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## Ampère's law

Magnetic fields, like electric fields, are completely superposable. So, if a field is generated by a current flowing through some circuit, and a field is generated by a current flowing through another circuit, then when the currents and flow through both circuits simultaneously the generated magnetic field is . Consider two parallel wires separated by a perpendicular distance and carrying electric currents and , respectively (see Fig. 30). The magnetic field strength at the second wire due to the current flowing in the first wire is . This field is orientated at right-angles to the second wire, so the force per unit length exerted on the second wire is (253)

This follows from Eq. (229), which is valid for continuous wires as well as short test wires. The force acting on the second wire is directed radially inwards towards the first wire. The magnetic field strength at the first wire due to the current flowing in the second wire is . This field is orientated at right-angles to the first wire, so the force per unit length acting on the first wire is equal and opposite to that acting on the second wire, according to Eq. (229). Equation (253) is sometimes called Ampère's law, and is clearly another example of an action at a distance law: i.e., if the current in the first wire is suddenly changed then the force on the second wire immediately adjusts. In reality, there should be a short time delay, at least as long as the propagation time for a light signal between the two wires. Clearly, Ampère's law is not strictly correct. However, as long as we restrict our investigations to steady currents it is perfectly adequate.   Next: Magnetic monopoles? Up: Time-independent Maxwell equations Previous: The Lorentz force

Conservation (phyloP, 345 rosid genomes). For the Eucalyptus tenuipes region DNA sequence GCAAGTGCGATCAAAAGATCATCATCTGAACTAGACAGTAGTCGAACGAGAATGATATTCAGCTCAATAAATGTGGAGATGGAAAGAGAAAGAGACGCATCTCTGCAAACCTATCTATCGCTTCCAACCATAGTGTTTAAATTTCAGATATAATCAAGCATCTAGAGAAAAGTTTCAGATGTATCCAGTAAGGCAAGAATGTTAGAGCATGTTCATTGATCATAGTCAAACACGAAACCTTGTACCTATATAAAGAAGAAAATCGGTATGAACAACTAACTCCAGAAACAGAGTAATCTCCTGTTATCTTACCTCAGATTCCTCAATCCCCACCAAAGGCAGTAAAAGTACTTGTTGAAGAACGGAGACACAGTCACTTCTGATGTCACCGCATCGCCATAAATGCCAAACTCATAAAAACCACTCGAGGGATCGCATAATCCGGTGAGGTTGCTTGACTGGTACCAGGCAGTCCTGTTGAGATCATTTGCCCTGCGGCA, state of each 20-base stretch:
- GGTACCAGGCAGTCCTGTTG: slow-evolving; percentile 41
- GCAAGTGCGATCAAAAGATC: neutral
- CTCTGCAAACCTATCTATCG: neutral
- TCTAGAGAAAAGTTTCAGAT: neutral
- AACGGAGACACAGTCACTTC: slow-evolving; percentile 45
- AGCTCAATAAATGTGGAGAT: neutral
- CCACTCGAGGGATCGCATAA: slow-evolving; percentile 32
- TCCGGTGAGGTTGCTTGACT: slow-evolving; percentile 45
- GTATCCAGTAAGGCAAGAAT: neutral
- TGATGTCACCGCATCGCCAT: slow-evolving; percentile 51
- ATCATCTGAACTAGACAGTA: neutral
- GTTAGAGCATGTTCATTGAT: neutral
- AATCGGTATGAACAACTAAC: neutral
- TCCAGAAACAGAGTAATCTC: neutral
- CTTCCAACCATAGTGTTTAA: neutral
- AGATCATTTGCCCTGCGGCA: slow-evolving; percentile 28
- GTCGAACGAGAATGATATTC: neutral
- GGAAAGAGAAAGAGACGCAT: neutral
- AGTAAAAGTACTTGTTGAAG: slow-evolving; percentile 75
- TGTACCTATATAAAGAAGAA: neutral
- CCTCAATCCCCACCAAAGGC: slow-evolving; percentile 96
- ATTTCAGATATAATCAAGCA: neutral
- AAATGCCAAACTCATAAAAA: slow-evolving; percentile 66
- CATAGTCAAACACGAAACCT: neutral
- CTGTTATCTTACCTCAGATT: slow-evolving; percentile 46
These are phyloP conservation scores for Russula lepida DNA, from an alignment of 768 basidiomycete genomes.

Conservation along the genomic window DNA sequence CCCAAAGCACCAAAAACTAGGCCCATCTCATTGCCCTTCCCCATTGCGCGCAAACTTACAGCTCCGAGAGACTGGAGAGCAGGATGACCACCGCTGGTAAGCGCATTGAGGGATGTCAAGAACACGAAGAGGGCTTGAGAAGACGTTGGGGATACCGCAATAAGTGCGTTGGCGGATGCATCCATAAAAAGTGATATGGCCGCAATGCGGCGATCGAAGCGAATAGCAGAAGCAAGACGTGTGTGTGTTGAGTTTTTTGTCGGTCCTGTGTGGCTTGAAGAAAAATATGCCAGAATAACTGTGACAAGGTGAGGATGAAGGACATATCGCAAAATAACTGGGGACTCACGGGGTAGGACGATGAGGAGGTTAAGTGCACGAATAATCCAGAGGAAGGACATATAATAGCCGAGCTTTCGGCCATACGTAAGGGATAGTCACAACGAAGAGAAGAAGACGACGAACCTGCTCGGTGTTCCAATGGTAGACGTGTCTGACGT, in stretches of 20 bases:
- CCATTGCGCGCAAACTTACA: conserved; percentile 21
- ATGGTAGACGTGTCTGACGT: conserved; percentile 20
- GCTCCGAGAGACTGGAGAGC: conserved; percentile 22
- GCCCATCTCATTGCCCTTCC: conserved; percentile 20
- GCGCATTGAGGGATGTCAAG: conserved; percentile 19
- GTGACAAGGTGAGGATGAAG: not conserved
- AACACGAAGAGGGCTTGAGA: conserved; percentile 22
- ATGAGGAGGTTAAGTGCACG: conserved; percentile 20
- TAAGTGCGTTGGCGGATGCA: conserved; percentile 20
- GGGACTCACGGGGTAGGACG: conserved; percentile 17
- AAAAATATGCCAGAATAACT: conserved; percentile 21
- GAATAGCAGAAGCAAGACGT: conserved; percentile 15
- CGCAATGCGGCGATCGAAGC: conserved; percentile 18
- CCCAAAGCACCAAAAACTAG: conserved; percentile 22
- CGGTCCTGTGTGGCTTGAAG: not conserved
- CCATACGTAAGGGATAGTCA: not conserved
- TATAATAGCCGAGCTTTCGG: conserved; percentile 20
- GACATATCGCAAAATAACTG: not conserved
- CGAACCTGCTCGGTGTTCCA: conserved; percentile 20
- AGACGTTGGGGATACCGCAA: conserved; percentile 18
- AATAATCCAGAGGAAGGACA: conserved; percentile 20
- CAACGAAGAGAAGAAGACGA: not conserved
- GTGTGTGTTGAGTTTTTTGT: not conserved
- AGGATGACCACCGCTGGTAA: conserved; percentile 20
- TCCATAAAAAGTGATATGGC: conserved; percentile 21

Richard Fitzpatrick 2006-02-02